• Disc One: The Blood of a Poet, new transfer of the film with digitally restored sound, collection of rare behind-the-scenes photos, Edgardo Cozarinsky's renowned documentary Jean Cocteau: Autoportrait d'un Inconnu (Autobiography of an Unknown) (1983, 66 min.), transcript of Cocteau's lecture given at a 1932 screening, and a 1946 essay on the film by Cocteau, a Cocteau bibliofilmography, new English title translation
  • Disc Two: Orpheus, new transfer of the film with digitally restored image and sound, Cocteau's essays on the film from 1950, new English title translation
  • Disc Three: Testament of Orpheus, new transfer of the film with digitally restored image and sound, Villa Santo Sospir, a 16mm color film by Cocteau featuring many of the locations used in Testament of Orpheus, a collection of Cocteau's writings on Testament of Orpheus, a Cocteau bibliofilmography, new English title translation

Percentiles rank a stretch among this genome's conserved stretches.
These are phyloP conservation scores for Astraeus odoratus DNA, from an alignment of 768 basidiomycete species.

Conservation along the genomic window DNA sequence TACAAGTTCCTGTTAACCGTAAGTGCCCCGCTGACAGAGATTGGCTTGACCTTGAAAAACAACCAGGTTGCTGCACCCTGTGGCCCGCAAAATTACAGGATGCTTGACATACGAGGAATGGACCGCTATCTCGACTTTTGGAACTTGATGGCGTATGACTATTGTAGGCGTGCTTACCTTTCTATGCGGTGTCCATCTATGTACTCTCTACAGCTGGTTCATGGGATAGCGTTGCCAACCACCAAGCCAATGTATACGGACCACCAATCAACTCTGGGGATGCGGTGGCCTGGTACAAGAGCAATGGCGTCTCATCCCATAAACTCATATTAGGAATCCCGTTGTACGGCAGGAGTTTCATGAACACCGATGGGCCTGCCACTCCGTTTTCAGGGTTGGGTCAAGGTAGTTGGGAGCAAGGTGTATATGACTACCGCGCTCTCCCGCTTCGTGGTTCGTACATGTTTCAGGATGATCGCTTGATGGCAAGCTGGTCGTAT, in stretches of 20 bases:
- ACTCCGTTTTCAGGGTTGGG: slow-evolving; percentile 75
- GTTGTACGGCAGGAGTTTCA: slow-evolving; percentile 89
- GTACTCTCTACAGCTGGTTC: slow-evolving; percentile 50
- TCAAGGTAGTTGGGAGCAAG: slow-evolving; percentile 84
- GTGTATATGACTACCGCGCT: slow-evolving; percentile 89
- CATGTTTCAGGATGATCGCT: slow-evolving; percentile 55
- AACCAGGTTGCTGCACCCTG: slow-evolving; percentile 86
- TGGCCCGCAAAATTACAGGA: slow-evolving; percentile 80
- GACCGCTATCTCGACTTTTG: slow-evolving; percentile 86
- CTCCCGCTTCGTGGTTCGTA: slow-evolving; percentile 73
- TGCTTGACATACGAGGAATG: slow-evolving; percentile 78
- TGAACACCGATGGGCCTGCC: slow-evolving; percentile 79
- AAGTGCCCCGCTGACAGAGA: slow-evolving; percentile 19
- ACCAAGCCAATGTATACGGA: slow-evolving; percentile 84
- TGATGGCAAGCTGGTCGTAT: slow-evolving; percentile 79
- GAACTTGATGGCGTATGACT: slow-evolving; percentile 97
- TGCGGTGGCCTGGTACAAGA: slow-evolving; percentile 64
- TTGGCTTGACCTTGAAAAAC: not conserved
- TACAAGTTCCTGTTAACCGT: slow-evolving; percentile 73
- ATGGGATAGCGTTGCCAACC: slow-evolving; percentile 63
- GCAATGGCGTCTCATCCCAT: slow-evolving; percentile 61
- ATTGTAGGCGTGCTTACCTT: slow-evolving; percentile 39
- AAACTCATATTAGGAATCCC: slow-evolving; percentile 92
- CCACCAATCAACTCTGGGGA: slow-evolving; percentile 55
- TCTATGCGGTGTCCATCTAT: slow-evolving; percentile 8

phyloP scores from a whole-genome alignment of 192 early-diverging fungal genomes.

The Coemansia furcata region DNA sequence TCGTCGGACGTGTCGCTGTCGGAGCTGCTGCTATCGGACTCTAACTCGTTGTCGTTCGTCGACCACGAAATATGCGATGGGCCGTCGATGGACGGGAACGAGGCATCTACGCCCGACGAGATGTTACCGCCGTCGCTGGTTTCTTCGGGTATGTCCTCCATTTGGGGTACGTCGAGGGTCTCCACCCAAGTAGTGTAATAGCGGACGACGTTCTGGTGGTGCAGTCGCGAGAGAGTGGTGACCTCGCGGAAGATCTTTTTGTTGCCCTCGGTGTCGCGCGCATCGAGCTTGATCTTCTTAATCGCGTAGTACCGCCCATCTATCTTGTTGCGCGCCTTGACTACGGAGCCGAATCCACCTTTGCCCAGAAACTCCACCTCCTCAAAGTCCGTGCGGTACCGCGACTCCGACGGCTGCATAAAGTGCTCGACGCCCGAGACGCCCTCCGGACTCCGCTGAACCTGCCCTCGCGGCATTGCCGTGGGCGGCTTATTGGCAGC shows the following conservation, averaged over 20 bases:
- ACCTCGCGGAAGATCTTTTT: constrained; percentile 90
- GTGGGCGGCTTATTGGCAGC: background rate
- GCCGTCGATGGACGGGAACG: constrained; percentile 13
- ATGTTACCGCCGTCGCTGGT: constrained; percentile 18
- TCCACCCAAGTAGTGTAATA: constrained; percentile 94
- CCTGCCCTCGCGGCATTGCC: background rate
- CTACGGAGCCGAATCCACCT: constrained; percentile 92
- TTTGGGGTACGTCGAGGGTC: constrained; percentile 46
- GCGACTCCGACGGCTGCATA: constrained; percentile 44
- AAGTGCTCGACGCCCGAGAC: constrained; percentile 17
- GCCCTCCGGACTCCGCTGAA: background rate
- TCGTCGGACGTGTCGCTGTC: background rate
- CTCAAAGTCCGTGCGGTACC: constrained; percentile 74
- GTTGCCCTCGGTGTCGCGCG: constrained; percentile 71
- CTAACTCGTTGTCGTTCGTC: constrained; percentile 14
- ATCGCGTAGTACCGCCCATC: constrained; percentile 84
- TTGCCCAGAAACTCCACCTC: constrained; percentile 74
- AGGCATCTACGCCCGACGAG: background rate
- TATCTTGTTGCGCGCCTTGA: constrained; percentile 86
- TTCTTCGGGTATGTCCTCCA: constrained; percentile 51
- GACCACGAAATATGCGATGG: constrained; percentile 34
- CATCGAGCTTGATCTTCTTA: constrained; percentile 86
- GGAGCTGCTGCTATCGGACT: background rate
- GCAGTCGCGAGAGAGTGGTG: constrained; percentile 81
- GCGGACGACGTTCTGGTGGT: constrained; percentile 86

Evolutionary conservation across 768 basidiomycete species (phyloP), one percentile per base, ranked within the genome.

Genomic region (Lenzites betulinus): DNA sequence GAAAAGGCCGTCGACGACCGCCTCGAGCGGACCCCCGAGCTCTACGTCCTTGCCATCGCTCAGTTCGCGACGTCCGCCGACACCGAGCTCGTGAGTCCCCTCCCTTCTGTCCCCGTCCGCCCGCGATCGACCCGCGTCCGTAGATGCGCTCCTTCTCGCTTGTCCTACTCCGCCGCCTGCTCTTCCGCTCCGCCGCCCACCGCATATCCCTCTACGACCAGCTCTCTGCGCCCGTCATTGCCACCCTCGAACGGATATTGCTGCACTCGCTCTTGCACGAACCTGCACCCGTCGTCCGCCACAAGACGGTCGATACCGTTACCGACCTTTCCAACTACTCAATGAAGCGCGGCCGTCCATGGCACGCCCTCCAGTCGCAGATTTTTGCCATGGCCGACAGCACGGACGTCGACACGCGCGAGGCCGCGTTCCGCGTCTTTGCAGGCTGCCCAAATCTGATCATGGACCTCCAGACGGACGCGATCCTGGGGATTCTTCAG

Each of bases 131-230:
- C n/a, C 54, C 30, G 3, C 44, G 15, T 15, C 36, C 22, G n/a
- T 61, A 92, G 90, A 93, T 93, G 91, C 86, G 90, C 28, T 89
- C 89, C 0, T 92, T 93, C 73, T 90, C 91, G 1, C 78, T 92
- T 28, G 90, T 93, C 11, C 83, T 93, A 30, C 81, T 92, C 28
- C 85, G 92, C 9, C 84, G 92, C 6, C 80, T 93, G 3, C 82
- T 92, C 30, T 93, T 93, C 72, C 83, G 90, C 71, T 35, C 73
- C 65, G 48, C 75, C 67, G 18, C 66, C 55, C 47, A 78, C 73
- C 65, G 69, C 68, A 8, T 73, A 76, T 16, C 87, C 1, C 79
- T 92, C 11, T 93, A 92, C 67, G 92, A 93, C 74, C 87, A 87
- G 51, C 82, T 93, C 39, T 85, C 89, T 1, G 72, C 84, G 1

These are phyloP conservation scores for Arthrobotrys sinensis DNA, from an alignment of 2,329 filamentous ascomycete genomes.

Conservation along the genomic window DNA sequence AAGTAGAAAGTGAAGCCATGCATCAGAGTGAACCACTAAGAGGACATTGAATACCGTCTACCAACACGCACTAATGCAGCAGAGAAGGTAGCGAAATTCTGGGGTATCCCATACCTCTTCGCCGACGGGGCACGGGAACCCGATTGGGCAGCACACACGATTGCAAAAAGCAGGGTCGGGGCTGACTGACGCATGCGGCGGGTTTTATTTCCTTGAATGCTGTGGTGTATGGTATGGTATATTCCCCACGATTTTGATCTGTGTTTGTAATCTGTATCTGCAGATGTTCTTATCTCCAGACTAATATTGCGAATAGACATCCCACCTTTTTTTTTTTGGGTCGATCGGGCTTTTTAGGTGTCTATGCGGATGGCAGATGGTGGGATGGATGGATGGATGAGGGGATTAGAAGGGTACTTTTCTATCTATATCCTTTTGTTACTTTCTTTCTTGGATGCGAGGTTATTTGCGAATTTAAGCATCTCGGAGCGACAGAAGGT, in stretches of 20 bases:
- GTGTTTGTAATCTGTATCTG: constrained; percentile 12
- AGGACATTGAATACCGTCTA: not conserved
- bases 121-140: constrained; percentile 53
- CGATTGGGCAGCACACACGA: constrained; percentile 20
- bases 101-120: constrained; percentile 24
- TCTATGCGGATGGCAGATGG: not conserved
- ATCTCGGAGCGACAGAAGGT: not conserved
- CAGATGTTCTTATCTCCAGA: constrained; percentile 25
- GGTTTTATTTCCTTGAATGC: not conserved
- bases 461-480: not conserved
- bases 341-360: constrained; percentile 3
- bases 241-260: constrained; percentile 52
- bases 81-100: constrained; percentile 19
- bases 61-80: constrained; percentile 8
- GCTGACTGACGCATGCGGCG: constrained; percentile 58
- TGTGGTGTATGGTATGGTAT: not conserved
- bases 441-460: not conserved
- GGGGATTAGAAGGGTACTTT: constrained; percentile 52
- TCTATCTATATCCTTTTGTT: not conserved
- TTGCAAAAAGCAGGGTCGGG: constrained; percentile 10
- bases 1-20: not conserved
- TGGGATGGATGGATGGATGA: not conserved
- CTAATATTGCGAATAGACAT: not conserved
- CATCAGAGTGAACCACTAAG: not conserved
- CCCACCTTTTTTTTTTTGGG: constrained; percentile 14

Product Details

  • Actors: Jean Cocteau, Claudine Auger, Charles Aznavour, Lucia Bosé, Yul Brynner
  • Directors: Jean Cocteau
  • Writers: Jean Cocteau
  • Producers: André Paulvé, François Truffaut, Jean Thuillier, Le Vicomte de Noailles
  • Format: Box set, Black & White, NTSC
  • Language: French (Dolby Digital 2.0 Mono)
  • Subtitles: English
  • Region: Region 1 (U.S. and Canada only. Read more about DVD formats.)
  • Aspect Ratio: 1.33:1
  • Number of discs: 3
  • Rated:
    Not Rated
  • Studio: Criterion
  • DVD Release Date: June 27, 2000
  • Run Time: 225 minutes
  • Average Customer Review: 4.8 out of 5 stars  See all reviews (16 customer reviews)